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Had the Battle of Stalingrad been hampered
by unusual low temperatures in December 1942?

Posted: 23. December 2012
(Update 17 Jan.2013; Stalingrad January 1943) -graphics enlargeable- 

by Arnd Bernaerts
(OCL 12-8)
 

The final stage of the Battle of Stalingrad commenced on 23rd November 1942. From the roughly 200’000 Axis troops in the city only about 100’000 survived the siege, and were taken as prisoners after surrendering on 31.Jan./2. Feb. 1943. The monstrousness of the Battle is well known that is partly blamed for very wintry conditions. But had the temperatures been very unusual in December 1942? Many historical investigations assert this!

Fig.1, East-Front at the end of December 1942

In December 1942 the frost came late to Stalingrad , but on the 18th the sky cleared and the mercury dropped to minus 25C (New York Times, 27/Dec.42, pp. E1 & E4). Today the daily average accounts for -4,7C, the average low is -7,6C (wikipedia). Whether a reliable temperature record exists for this time period could not be verified.

 

Available are records from two cities about 600 km in the West of Stalingrad (Kharkov & Stalino; Fig.2) showing a minimum of 19,7/10,5 TC on the 17/18.Dec.. A second cold period from the 26-29th December indicates a minimum low -21C. Compared with today the “average low” during December in Kharkov and Stalino  had been about 4,5C respectively 3,1C lower only during the last two weeks in 1942.  This deviation for merely two weeks can hardly be regarded as extreme, and it is likely that the situation in Stalingrad , due to its further east-ward location, the temperature may have deviated even less from average.

Fig.2

 

The overall TC conditions in the Stalingrad region during December 1942 is indicted in Fig. 3, and the anomaly in Fig. 4. With some generalisations it can be said that the December 1942 had been normal, if not even slightly warmer than normal. Historians should show more constrain on talking about ‘unusual temperature’ conditions during the Battle of Stalingrad in December 1942, or do more research in the first place. 

Fig.3

Fig.4

 

Stalingrad January 1943

UPDATE 17. Jan 2013  

After the moderate TC means during December 1942, Stalingrad experienced a very cold January 1943 (next two Fig. 5 + 6), which was nevertheless much less severe as the previous three years, as indicated in the second row below, showing January 1940, January 1941 & January 1942 (Fig. 7-9). .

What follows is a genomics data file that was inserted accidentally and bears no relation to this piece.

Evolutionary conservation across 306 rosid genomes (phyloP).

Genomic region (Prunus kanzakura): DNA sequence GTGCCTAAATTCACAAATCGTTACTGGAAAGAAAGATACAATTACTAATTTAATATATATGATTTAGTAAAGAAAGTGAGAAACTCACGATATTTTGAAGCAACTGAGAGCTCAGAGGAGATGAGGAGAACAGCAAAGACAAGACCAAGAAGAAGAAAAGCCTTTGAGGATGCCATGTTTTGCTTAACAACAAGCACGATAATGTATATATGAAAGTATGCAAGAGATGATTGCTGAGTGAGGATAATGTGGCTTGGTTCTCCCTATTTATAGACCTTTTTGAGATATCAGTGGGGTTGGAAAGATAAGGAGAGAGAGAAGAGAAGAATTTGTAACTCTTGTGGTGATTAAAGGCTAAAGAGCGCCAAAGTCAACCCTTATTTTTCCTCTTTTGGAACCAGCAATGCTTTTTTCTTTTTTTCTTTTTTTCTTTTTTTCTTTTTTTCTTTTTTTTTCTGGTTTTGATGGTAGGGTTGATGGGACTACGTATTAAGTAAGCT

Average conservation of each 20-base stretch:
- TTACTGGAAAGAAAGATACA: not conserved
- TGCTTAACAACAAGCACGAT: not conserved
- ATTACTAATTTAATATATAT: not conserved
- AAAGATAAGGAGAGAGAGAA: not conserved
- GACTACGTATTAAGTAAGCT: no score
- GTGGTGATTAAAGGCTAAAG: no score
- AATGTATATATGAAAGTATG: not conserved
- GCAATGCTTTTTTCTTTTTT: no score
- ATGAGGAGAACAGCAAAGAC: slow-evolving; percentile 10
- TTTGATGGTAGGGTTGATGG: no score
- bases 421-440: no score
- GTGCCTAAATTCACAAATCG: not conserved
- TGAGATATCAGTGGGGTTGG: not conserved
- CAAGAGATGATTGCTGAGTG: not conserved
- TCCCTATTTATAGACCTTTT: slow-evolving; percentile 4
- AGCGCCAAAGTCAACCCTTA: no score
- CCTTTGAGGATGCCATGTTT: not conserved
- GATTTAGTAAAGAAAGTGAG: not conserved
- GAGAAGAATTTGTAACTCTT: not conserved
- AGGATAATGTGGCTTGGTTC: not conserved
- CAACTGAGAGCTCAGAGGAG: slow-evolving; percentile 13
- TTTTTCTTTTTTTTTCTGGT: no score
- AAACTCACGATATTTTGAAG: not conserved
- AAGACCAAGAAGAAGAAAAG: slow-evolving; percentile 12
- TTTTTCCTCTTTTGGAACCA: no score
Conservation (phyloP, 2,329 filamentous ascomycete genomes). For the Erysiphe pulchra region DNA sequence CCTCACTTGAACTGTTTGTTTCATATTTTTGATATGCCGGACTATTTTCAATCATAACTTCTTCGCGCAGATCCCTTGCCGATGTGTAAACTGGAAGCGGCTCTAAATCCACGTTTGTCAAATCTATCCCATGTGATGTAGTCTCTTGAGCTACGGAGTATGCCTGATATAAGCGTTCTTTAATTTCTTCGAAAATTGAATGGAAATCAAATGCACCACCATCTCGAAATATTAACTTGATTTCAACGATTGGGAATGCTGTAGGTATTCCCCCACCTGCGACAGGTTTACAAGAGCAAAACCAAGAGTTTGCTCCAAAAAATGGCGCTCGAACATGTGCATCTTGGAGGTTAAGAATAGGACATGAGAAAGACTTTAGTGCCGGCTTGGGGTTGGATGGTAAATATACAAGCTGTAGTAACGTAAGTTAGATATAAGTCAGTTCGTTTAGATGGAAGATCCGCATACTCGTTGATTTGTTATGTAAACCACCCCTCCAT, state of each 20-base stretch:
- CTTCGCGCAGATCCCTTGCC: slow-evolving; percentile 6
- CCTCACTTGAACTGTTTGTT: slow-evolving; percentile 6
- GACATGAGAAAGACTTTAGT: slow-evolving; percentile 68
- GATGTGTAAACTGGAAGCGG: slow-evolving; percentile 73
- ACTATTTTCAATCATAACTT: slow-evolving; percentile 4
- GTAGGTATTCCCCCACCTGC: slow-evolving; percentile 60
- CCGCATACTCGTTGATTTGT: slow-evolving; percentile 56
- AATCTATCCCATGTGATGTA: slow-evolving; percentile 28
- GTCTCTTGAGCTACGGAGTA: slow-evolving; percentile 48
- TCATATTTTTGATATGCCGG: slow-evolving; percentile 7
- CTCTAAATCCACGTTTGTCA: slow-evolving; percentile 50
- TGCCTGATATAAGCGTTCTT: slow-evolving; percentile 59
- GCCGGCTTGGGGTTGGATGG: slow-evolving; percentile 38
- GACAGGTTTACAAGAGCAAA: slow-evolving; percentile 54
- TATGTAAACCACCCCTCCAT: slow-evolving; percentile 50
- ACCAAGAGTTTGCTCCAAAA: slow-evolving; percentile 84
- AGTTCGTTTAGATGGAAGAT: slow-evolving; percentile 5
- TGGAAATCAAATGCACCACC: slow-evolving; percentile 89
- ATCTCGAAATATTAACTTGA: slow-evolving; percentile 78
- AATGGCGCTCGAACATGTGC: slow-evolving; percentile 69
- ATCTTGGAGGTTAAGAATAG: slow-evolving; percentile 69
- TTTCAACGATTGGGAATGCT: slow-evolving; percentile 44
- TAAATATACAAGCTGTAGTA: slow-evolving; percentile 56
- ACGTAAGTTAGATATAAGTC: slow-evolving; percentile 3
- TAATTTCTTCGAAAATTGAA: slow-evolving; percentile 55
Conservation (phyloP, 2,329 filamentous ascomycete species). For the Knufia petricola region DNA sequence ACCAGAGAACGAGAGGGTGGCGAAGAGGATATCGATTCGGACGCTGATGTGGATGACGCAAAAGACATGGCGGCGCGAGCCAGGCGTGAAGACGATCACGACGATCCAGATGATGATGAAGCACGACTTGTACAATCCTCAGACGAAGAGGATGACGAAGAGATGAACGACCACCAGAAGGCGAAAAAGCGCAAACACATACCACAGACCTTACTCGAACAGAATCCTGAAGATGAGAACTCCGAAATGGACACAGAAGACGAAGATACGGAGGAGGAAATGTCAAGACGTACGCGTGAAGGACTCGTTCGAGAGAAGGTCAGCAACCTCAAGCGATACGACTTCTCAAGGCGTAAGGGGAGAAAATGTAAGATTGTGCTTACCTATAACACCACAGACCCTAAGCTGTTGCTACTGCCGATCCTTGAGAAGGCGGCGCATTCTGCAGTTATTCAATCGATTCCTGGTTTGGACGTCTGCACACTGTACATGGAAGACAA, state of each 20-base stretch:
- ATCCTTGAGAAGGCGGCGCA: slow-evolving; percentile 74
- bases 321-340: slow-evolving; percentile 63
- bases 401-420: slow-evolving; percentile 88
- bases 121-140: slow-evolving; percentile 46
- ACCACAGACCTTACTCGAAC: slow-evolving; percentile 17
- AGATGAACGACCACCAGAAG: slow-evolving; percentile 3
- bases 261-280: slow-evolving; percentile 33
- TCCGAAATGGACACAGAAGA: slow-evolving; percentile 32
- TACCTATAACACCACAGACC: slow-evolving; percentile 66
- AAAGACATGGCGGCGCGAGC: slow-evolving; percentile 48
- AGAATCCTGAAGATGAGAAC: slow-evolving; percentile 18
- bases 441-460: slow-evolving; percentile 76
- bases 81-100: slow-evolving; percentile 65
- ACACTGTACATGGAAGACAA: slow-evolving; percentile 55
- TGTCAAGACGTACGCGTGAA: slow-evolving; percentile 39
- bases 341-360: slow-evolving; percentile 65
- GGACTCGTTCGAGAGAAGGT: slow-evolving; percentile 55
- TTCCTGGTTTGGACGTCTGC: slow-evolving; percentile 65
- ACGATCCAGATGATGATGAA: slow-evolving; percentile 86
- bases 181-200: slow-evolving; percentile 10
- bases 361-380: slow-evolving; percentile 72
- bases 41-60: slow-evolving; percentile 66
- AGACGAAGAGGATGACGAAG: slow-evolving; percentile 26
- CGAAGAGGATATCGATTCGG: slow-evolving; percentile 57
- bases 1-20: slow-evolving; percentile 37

Fig. 5, January 1943

Fig. 6, January 1943 

Fig. 7, January 1940

Fig. 8, January 1941

Fig. 9, January 1942  

Related ISSUES  __“Barbarossa” – June-Dec.1941: http://climate-ocean.com/images/Lect/_4_EN.pdf

                                                  __“Barbarossa” – Winter 1941/42: http://climate-ocean.com/images/Lect/_5_EN.pdf 

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PPT-Presentation in 24 Slides

Worst weather forecast ever finished Blitzkrieg on 5th December 1941!
How Hitler shot himself in the foot! Failure of meteorology;
 a boon to mankind!

See also: HERE and HERE (without sub-text)  


In PDF Format
all 24 slides
without

additional
explanations.
 

See also Part 2 of Winter 1941/42 
3rd Extreme War Winter 1941/42 was predictable!

Naval war caused weather that stopped Wehrmacht to reach Moscow !
 

HERE
 

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Did off-shore wind farms contribute to 
warm December 2013 ?

 

 NASA comments (extract):  
   “This photo fascinates NOAA wind researcher Bob Banta, a scientist at the Earth System Research Laboratory in Boulder , Colorado . He and other colleagues who study winds in the lower atmosphere use the picture in PowerPoint talks, scribbling colored lines and squiggles on it to speculate about what is happening where, and why. “
                      Full NASA comment:

http://www.climate.gov/news-features/featured-
images/wind-turbines-churn-air-over-north-sea

Click to enlarge image; More at : http://www.2007seatraining.de/index.html

 

Further reading 


Post 5/16 Dec - CLICK -
NYT- 17 Dec.1939



3rd Extreme War Winter 1941/42 was predictable!

Naval war caused weather that stopped Wehrmacht to reach Moscow !
 

HERE
 

All 8 PPT-Presenations
HERE







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